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Taiwan Rescues Crew and Works to Contain Oil Leak from Grounded Cargo Ship

grounded cargo ship
Taiwan works to contain an oil spill from a grounded cargo ship (photo courtesy of Ocean Affairs Council)

Published Dec 18, 2023 7:21 PM by The Maritime Executive

 

Taiwan rescued nine crewmembers from a small general cargo ship that was driven up on shore after losing power during a strong storm. While the crewmembers from Myanmar are safely on shore, the Taiwan Coast Guard and Ocean Conservation Administration are now working to contain a spreading oil spill.

The 31-year-old vessel, which is reported to be owned by a company in Cambodia, has a spotty record showing no less than eight safety violations in its last port state inspection conducted in 2019. At the time, the vessel named Wan Xing was owned by a Chinese company, but it appears to have passed to new ownership this year and was reflagged in Cameroon.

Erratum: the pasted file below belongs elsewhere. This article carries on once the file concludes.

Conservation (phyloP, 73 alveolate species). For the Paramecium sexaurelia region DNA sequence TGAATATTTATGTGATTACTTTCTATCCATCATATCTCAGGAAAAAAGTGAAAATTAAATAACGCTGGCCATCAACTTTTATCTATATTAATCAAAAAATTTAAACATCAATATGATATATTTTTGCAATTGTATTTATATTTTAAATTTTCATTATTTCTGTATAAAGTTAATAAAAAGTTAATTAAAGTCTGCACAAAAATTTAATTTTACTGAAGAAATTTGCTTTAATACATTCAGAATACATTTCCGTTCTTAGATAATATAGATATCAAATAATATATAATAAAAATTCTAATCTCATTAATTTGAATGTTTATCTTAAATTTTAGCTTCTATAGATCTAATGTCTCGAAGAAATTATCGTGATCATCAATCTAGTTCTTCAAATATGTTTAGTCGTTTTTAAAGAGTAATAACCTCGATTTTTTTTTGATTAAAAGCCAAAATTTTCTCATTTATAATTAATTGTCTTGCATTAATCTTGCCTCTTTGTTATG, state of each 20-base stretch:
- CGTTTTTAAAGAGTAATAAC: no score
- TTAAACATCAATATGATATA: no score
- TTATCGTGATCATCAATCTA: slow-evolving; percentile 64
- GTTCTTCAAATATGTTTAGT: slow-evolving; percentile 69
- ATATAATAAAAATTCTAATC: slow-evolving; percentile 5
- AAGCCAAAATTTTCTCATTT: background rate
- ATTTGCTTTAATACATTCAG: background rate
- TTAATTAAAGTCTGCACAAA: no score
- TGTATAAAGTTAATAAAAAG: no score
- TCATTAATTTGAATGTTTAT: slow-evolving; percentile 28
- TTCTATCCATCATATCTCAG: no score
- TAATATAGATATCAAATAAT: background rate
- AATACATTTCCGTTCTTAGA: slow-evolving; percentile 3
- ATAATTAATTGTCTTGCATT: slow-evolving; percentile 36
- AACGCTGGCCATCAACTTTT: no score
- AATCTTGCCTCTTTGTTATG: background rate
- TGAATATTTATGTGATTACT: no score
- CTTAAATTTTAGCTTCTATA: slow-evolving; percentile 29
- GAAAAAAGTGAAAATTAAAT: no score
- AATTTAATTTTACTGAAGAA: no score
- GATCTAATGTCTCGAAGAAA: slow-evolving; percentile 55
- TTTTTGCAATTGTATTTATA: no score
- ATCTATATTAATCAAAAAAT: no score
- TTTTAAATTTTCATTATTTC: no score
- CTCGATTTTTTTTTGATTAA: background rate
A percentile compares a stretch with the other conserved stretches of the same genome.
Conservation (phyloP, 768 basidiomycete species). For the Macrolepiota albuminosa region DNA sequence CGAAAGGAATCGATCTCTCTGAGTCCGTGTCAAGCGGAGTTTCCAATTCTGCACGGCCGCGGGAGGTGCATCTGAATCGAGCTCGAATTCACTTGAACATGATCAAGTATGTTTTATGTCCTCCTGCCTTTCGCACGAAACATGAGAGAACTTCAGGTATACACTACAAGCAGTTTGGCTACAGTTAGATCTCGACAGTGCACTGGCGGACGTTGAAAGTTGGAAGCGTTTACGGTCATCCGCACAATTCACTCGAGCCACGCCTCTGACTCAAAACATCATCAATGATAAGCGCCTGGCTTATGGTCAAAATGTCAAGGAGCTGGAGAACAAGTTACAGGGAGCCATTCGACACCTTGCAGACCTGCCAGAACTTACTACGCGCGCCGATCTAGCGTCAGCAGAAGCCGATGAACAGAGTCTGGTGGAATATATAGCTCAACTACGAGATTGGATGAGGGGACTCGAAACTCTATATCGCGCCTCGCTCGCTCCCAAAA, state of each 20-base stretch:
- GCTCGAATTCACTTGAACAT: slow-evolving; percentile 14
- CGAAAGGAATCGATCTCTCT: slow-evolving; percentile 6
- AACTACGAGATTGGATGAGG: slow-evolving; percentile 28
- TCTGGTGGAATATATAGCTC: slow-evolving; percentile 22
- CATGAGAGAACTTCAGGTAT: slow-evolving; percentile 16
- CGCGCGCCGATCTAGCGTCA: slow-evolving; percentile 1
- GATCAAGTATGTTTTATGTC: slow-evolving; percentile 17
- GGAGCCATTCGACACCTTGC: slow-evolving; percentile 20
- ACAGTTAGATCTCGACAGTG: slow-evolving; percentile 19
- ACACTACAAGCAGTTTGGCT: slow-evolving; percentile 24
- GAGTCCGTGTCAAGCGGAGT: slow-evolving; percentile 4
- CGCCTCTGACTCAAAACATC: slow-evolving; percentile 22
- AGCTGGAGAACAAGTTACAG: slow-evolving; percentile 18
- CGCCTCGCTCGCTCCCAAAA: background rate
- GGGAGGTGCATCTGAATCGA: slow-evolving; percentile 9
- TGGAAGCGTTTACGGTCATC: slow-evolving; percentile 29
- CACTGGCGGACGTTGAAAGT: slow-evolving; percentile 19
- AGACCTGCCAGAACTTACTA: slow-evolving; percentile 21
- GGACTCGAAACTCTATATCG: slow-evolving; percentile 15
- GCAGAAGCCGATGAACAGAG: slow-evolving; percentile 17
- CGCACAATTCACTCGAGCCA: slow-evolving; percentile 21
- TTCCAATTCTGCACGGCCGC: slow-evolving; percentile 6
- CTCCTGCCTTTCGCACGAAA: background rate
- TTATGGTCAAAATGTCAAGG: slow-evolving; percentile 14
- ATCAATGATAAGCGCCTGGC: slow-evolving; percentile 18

Now named Hai Shou, the vessel which is just 197 feet (60 meters) in length and 651 dwt, departed the Taiwanese port of Taichung on Saturday, but shortly after leaving reported it had lost power. The vessel had been heading to the port of Kaohsiung or possibly planning to continue to Busan, South Korea. There is no cargo aboard.

The Coast Guard attempted to help the vessel to anchor but reported due to strong winds and high seas the vessel was continuing to drift. On Sunday, as it was coming close to the coast, the captain ordered the crew to abandon ship. Taiwan’s National Airborne Service Corps. assisted. They hoisted the six crewmembers from the deck into a helicopter and brought them to shore. 

The vessel continued to drift finally being driven ashore on Jibei Island, a small offshore island on Taiwan’s west coast. The vessel was reported to be approximately four-tenths of a nautical mile offshore and leaking 20 tons of diesel fuel. Attempts to put an oil containment boom around the vessel were unsuccessful because of the rough seas and high winds.

The Ocean Conservation Administration is working to contain the spill which has already covered 300 meters of the shoreline. They are placing booms and using absorbing rags to clean up the oil from the coastal reef.